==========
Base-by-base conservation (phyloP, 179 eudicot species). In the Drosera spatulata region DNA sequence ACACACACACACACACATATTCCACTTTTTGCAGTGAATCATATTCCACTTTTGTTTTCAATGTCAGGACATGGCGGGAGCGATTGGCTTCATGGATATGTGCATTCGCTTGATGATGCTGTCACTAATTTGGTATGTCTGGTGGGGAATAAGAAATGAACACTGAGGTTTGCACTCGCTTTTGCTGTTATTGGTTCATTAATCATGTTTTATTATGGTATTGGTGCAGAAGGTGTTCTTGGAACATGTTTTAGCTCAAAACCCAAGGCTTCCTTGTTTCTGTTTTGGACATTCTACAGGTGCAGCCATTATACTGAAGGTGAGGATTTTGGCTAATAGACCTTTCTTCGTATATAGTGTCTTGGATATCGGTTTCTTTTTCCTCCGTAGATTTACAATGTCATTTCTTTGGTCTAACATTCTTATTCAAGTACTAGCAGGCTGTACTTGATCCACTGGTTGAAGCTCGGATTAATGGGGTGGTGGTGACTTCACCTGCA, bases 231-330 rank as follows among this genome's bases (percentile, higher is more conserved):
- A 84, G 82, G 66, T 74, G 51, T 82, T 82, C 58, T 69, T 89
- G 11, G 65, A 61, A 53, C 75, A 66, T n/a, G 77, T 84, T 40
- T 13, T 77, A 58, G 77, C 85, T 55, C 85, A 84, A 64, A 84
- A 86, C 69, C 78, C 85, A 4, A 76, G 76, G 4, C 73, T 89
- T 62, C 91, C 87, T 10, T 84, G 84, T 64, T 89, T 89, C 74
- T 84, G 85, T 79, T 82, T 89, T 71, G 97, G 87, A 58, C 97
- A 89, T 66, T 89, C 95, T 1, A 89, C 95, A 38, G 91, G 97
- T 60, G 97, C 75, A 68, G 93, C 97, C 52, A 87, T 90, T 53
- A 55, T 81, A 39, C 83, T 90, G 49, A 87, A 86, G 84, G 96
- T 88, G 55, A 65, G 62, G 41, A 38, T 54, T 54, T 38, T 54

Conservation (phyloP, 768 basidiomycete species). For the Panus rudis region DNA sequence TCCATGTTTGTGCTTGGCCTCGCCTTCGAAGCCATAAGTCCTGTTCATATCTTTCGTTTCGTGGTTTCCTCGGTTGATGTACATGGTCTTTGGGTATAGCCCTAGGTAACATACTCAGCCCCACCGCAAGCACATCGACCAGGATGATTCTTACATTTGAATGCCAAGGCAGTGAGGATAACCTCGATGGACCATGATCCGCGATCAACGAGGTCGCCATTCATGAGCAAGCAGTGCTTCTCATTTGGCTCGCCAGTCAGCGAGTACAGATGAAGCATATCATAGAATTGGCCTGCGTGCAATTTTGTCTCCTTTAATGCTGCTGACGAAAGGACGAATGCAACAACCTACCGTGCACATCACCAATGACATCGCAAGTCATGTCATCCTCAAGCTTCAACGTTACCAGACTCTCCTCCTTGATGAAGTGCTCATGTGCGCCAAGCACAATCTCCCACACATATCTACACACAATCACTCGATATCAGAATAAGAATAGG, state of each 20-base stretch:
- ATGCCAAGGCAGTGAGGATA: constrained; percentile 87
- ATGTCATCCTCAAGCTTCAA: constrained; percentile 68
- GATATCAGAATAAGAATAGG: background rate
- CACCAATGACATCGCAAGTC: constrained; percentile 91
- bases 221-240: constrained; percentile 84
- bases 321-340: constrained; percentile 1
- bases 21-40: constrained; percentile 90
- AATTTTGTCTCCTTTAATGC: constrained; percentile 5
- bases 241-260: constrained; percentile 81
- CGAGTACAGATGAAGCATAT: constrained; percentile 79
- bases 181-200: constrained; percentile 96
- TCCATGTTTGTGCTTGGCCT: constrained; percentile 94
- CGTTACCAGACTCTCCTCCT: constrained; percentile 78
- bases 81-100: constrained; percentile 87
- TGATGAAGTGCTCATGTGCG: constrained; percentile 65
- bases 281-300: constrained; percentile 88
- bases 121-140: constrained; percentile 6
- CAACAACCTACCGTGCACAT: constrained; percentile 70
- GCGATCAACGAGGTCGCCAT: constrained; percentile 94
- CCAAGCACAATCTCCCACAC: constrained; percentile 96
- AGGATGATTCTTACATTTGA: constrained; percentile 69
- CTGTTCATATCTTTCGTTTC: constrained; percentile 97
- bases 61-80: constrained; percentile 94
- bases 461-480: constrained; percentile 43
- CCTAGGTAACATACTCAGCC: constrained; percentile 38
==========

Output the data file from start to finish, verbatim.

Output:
Base-by-base conservation (phyloP, 179 eudicot species). In the Drosera spatulata region DNA sequence ACACACACACACACACATATTCCACTTTTTGCAGTGAATCATATTCCACTTTTGTTTTCAATGTCAGGACATGGCGGGAGCGATTGGCTTCATGGATATGTGCATTCGCTTGATGATGCTGTCACTAATTTGGTATGTCTGGTGGGGAATAAGAAATGAACACTGAGGTTTGCACTCGCTTTTGCTGTTATTGGTTCATTAATCATGTTTTATTATGGTATTGGTGCAGAAGGTGTTCTTGGAACATGTTTTAGCTCAAAACCCAAGGCTTCCTTGTTTCTGTTTTGGACATTCTACAGGTGCAGCCATTATACTGAAGGTGAGGATTTTGGCTAATAGACCTTTCTTCGTATATAGTGTCTTGGATATCGGTTTCTTTTTCCTCCGTAGATTTACAATGTCATTTCTTTGGTCTAACATTCTTATTCAAGTACTAGCAGGCTGTACTTGATCCACTGGTTGAAGCTCGGATTAATGGGGTGGTGGTGACTTCACCTGCA, bases 231-330 rank as follows among this genome's bases (percentile, higher is more conserved):
- A 84, G 82, G 66, T 74, G 51, T 82, T 82, C 58, T 69, T 89
- G 11, G 65, A 61, A 53, C 75, A 66, T n/a, G 77, T 84, T 40
- T 13, T 77, A 58, G 77, C 85, T 55, C 85, A 84, A 64, A 84
- A 86, C 69, C 78, C 85, A 4, A 76, G 76, G 4, C 73, T 89
- T 62, C 91, C 87, T 10, T 84, G 84, T 64, T 89, T 89, C 74
- T 84, G 85, T 79, T 82, T 89, T 71, G 97, G 87, A 58, C 97
- A 89, T 66, T 89, C 95, T 1, A 89, C 95, A 38, G 91, G 97
- T 60, G 97, C 75, A 68, G 93, C 97, C 52, A 87, T 90, T 53
- A 55, T 81, A 39, C 83, T 90, G 49, A 87, A 86, G 84, G 96
- T 88, G 55, A 65, G 62, G 41, A 38, T 54, T 54, T 38, T 54

Conservation (phyloP, 768 basidiomycete species). For the Panus rudis region DNA sequence TCCATGTTTGTGCTTGGCCTCGCCTTCGAAGCCATAAGTCCTGTTCATATCTTTCGTTTCGTGGTTTCCTCGGTTGATGTACATGGTCTTTGGGTATAGCCCTAGGTAACATACTCAGCCCCACCGCAAGCACATCGACCAGGATGATTCTTACATTTGAATGCCAAGGCAGTGAGGATAACCTCGATGGACCATGATCCGCGATCAACGAGGTCGCCATTCATGAGCAAGCAGTGCTTCTCATTTGGCTCGCCAGTCAGCGAGTACAGATGAAGCATATCATAGAATTGGCCTGCGTGCAATTTTGTCTCCTTTAATGCTGCTGACGAAAGGACGAATGCAACAACCTACCGTGCACATCACCAATGACATCGCAAGTCATGTCATCCTCAAGCTTCAACGTTACCAGACTCTCCTCCTTGATGAAGTGCTCATGTGCGCCAAGCACAATCTCCCACACATATCTACACACAATCACTCGATATCAGAATAAGAATAGG, state of each 20-base stretch:
- ATGCCAAGGCAGTGAGGATA: constrained; percentile 87
- ATGTCATCCTCAAGCTTCAA: constrained; percentile 68
- GATATCAGAATAAGAATAGG: background rate
- CACCAATGACATCGCAAGTC: constrained; percentile 91
- bases 221-240: constrained; percentile 84
- bases 321-340: constrained; percentile 1
- bases 21-40: constrained; percentile 90
- AATTTTGTCTCCTTTAATGC: constrained; percentile 5
- bases 241-260: constrained; percentile 81
- CGAGTACAGATGAAGCATAT: constrained; percentile 79
- bases 181-200: constrained; percentile 96
- TCCATGTTTGTGCTTGGCCT: constrained; percentile 94
- CGTTACCAGACTCTCCTCCT: constrained; percentile 78
- bases 81-100: constrained; percentile 87
- TGATGAAGTGCTCATGTGCG: constrained; percentile 65
- bases 281-300: constrained; percentile 88
- bases 121-140: constrained; percentile 6
- CAACAACCTACCGTGCACAT: constrained; percentile 70
- GCGATCAACGAGGTCGCCAT: constrained; percentile 94
- CCAAGCACAATCTCCCACAC: constrained; percentile 96
- AGGATGATTCTTACATTTGA: constrained; percentile 69
- CTGTTCATATCTTTCGTTTC: constrained; percentile 97
- bases 61-80: constrained; percentile 94
- bases 461-480: constrained; percentile 43
- CCTAGGTAACATACTCAGCC: constrained; percentile 38